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Updated December 9th, 2017: HCITracker has been renamed CPITracker, since the HANA Cloud Integration product name no longer exists.

CPITracker is a Twitter feed that informs you of updates to some of the infrastructure components of SAP Cloud Platform Integration, such as the Java VM and the Apache Camel framework. It is implemented as an integration flow, that posts to Twitter whenever it detects a change in one of the properties it tracks.

In this blog I’d like to share a couple of updates to CPITracker, and talk about two cool Groovy features, I used to implement them: Closures and dynamic programming.

Two new tracked properties

First off, CPITracker now also tracks the Cloud Connector version and the Adapter Development Kit API version; two related products that I think quite a few CPI developers are interested in.

Unlike most of the other tracked properties, these two new ones are not extracted from the tenant, in which CPITracker runs. Rather, they are pulled from the SAP Development Tools page, specifically by parsing the page’s HTML source with the jsoup Java library.

Language variety via Groovy closures

Second, I wanted to introduce a bit of variety in how the tweets are phrased, instead of using the same pattern for each one. This is a good fit for one of the coolest features of the Groovy language: Closures.

A closure is basically a chunk of code, that is packaged up as an object. Closures can take parameters and return values, like a method. In the case of CPITracker, I use closures as sentence templates:

def template = { property, fromValue, toValue -> "$property has been updated from $fromValue to $toValue" }

Once you have a reference to a closure, you can execute it in one of the two following ways:

println template('The CPITracker version', '1.0', '1.1')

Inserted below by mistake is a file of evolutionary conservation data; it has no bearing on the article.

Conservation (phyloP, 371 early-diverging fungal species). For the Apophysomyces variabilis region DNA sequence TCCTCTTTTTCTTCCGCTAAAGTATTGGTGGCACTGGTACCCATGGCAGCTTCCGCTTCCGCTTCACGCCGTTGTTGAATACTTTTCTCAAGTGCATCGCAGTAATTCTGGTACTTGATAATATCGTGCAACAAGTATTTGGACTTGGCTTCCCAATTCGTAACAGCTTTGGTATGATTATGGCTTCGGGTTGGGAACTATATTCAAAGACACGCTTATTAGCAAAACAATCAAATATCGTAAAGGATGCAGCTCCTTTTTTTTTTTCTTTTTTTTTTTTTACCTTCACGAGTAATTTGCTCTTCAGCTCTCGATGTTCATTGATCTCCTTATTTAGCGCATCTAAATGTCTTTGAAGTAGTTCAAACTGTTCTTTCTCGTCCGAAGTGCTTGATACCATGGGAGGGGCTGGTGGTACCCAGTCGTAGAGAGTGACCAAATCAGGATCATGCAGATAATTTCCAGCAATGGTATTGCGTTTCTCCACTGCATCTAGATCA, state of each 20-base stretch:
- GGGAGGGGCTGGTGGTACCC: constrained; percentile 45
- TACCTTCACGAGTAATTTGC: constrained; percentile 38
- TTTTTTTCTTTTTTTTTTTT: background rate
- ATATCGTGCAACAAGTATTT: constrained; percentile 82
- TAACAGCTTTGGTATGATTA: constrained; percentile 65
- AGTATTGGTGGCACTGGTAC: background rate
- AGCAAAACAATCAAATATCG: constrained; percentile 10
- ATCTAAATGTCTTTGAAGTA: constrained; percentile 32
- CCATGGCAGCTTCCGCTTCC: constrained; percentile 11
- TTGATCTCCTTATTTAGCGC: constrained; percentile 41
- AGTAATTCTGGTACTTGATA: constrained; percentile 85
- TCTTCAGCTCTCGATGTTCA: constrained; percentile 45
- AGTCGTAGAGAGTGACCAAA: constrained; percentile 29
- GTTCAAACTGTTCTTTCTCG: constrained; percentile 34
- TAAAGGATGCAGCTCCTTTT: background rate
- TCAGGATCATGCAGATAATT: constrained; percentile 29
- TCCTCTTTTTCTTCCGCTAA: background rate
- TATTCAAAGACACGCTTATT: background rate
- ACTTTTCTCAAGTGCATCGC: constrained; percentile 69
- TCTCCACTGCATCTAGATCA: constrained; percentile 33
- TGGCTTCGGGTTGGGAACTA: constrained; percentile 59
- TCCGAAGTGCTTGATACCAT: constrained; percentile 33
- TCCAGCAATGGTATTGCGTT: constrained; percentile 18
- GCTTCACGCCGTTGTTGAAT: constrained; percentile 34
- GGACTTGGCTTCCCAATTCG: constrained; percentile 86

println template.call('The CPITracker version', '1.0', '1.1')

In my particular case, I want to choose a random closure to generate each tweet:

def messageClosures = [
   { property, fromValue, toValue -> "$property has been updated from $fromValue to $toValue" },
   { property, fromValue, toValue -> "$property has changed from $fromValue to $toValue" },
   { property, fromValue, toValue -> "$property, which was previously $fromValue, is now $toValue" }
]

5.times {
  // Choose a random closure...
  def template = messageClosures.get(new Random().nextInt(messageClosures.size()))
  // ...and call it
  println template.call('The CPITracker version', '1.0', '1.1')
}

Running it just now, I got the following output:

The CPITracker version, which was previously 1.0, is now 1.1
The CPITracker version has been updated from 1.0 to 1.1
The CPITracker version has changed from 1.0 to 1.1
The CPITracker version has changed from 1.0 to 1.1
The CPITracker version, which was previously 1.0, is now 1.1

Granted, a Pulitzer Price is not in the cards, but at least the tweets are a little more varied now 🙂

Adding methods with dynamic programming

In the above code, the part that chooses a random element from a list irks me a little bit. Shouldn’t the list itself be able to return a random element? The Array class in the Ruby programming language has a method that does exactly that: sample. Groovy, sadly, doesn’t. We can fix that, though, with Groovy’s dynamic programming model.

In a nutshell, dynamic programming lets us add new methods to existing classes on the fly. This is all there is to it:

ArrayList.metaClass.sample = { delegate.get(new Random().nextInt(delegate.size())) }

The delegate reference refers to the specific ArrayList instance that receives the call to the new sample method.

Having added the new method, the finished code looks like this:

// Add the sample method to the ArrayList class dynamically
ArrayList.metaClass.sample = { delegate.get(new Random().nextInt(delegate.size())) }

def messageClosures = [
   { property, fromValue, toValue -> "$property has been updated from $fromValue to $toValue" },
   { property, fromValue, toValue -> "$property has changed from $fromValue to $toValue" },
   { property, fromValue, toValue -> "$property, which was previously $fromValue, is now $toValue" }
]

5.times { println messageClosures.sample().call('The CPITracker version', '1.0', '1.1') }
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